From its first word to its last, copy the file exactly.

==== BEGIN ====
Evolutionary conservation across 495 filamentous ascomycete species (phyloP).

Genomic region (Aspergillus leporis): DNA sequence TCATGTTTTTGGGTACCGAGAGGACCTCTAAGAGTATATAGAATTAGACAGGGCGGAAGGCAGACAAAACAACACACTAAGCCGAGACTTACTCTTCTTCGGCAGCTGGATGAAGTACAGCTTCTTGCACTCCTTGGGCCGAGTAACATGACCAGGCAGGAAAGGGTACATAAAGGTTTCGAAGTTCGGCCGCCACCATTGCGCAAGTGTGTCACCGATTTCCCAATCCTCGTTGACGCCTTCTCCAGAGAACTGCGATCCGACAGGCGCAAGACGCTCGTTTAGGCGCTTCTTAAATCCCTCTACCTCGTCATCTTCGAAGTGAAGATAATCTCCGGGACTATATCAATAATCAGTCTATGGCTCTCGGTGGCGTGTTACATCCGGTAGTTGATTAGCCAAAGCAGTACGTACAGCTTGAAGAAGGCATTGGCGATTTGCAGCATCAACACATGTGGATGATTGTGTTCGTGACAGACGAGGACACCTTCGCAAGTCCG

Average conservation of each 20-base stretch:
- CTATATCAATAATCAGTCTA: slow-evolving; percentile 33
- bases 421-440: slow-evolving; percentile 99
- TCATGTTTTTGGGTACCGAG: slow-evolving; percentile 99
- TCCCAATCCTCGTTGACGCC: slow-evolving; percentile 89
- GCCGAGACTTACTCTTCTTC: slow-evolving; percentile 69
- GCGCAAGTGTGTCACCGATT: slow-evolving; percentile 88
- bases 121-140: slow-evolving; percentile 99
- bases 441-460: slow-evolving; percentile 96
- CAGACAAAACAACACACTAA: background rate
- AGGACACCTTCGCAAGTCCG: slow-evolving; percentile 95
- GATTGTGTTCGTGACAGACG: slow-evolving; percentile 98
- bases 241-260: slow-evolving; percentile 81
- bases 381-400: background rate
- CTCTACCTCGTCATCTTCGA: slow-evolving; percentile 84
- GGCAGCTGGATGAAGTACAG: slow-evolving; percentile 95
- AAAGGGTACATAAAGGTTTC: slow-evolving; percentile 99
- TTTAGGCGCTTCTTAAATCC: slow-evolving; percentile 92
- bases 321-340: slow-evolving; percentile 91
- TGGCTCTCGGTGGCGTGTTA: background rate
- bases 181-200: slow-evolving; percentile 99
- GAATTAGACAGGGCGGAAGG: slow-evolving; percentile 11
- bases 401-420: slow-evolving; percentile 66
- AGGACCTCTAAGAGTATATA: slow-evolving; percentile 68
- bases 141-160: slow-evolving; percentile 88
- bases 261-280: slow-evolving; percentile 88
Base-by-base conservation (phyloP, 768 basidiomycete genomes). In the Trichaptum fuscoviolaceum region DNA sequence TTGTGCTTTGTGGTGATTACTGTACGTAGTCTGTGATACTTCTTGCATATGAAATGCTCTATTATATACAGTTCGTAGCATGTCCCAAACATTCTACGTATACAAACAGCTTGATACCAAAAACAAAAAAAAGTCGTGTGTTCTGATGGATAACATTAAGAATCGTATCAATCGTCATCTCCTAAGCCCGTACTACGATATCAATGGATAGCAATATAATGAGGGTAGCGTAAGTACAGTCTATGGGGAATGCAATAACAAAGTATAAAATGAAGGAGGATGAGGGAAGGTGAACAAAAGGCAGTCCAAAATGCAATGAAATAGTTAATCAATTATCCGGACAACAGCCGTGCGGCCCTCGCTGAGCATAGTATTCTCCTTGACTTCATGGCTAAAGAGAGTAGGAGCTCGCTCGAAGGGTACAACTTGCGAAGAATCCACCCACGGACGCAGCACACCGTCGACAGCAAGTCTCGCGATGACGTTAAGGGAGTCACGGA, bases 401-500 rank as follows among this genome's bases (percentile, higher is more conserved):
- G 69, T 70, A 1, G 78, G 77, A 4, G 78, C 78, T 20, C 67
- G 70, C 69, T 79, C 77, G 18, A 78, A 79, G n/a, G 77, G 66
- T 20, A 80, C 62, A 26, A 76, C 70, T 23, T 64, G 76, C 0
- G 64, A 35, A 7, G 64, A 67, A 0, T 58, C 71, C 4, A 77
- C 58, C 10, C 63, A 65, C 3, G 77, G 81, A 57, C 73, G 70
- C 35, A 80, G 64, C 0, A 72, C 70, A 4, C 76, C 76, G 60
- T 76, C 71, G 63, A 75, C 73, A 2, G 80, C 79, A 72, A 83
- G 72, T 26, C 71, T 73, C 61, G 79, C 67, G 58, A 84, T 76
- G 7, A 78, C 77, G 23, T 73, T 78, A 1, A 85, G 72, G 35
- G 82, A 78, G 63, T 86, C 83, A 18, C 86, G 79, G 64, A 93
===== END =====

Evolutionary conservation across 495 filamentous ascomycete species (phyloP).

Genomic region (Aspergillus leporis): DNA sequence TCATGTTTTTGGGTACCGAGAGGACCTCTAAGAGTATATAGAATTAGACAGGGCGGAAGGCAGACAAAACAACACACTAAGCCGAGACTTACTCTTCTTCGGCAGCTGGATGAAGTACAGCTTCTTGCACTCCTTGGGCCGAGTAACATGACCAGGCAGGAAAGGGTACATAAAGGTTTCGAAGTTCGGCCGCCACCATTGCGCAAGTGTGTCACCGATTTCCCAATCCTCGTTGACGCCTTCTCCAGAGAACTGCGATCCGACAGGCGCAAGACGCTCGTTTAGGCGCTTCTTAAATCCCTCTACCTCGTCATCTTCGAAGTGAAGATAATCTCCGGGACTATATCAATAATCAGTCTATGGCTCTCGGTGGCGTGTTACATCCGGTAGTTGATTAGCCAAAGCAGTACGTACAGCTTGAAGAAGGCATTGGCGATTTGCAGCATCAACACATGTGGATGATTGTGTTCGTGACAGACGAGGACACCTTCGCAAGTCCG

Average conservation of each 20-base stretch:
- CTATATCAATAATCAGTCTA: slow-evolving; percentile 33
- bases 421-440: slow-evolving; percentile 99
- TCATGTTTTTGGGTACCGAG: slow-evolving; percentile 99
- TCCCAATCCTCGTTGACGCC: slow-evolving; percentile 89
- GCCGAGACTTACTCTTCTTC: slow-evolving; percentile 69
- GCGCAAGTGTGTCACCGATT: slow-evolving; percentile 88
- bases 121-140: slow-evolving; percentile 99
- bases 441-460: slow-evolving; percentile 96
- CAGACAAAACAACACACTAA: background rate
- AGGACACCTTCGCAAGTCCG: slow-evolving; percentile 95
- GATTGTGTTCGTGACAGACG: slow-evolving; percentile 98
- bases 241-260: slow-evolving; percentile 81
- bases 381-400: background rate
- CTCTACCTCGTCATCTTCGA: slow-evolving; percentile 84
- GGCAGCTGGATGAAGTACAG: slow-evolving; percentile 95
- AAAGGGTACATAAAGGTTTC: slow-evolving; percentile 99
- TTTAGGCGCTTCTTAAATCC: slow-evolving; percentile 92
- bases 321-340: slow-evolving; percentile 91
- TGGCTCTCGGTGGCGTGTTA: background rate
- bases 181-200: slow-evolving; percentile 99
- GAATTAGACAGGGCGGAAGG: slow-evolving; percentile 11
- bases 401-420: slow-evolving; percentile 66
- AGGACCTCTAAGAGTATATA: slow-evolving; percentile 68
- bases 141-160: slow-evolving; percentile 88
- bases 261-280: slow-evolving; percentile 88
Base-by-base conservation (phyloP, 768 basidiomycete genomes). In the Trichaptum fuscoviolaceum region DNA sequence TTGTGCTTTGTGGTGATTACTGTACGTAGTCTGTGATACTTCTTGCATATGAAATGCTCTATTATATACAGTTCGTAGCATGTCCCAAACATTCTACGTATACAAACAGCTTGATACCAAAAACAAAAAAAAGTCGTGTGTTCTGATGGATAACATTAAGAATCGTATCAATCGTCATCTCCTAAGCCCGTACTACGATATCAATGGATAGCAATATAATGAGGGTAGCGTAAGTACAGTCTATGGGGAATGCAATAACAAAGTATAAAATGAAGGAGGATGAGGGAAGGTGAACAAAAGGCAGTCCAAAATGCAATGAAATAGTTAATCAATTATCCGGACAACAGCCGTGCGGCCCTCGCTGAGCATAGTATTCTCCTTGACTTCATGGCTAAAGAGAGTAGGAGCTCGCTCGAAGGGTACAACTTGCGAAGAATCCACCCACGGACGCAGCACACCGTCGACAGCAAGTCTCGCGATGACGTTAAGGGAGTCACGGA, bases 401-500 rank as follows among this genome's bases (percentile, higher is more conserved):
- G 69, T 70, A 1, G 78, G 77, A 4, G 78, C 78, T 20, C 67
- G 70, C 69, T 79, C 77, G 18, A 78, A 79, G n/a, G 77, G 66
- T 20, A 80, C 62, A 26, A 76, C 70, T 23, T 64, G 76, C 0
- G 64, A 35, A 7, G 64, A 67, A 0, T 58, C 71, C 4, A 77
- C 58, C 10, C 63, A 65, C 3, G 77, G 81, A 57, C 73, G 70
- C 35, A 80, G 64, C 0, A 72, C 70, A 4, C 76, C 76, G 60
- T 76, C 71, G 63, A 75, C 73, A 2, G 80, C 79, A 72, A 83
- G 72, T 26, C 71, T 73, C 61, G 79, C 67, G 58, A 84, T 76
- G 7, A 78, C 77, G 23, T 73, T 78, A 1, A 85, G 72, G 35
- G 82, A 78, G 63, T 86, C 83, A 18, C 86, G 79, G 64, A 93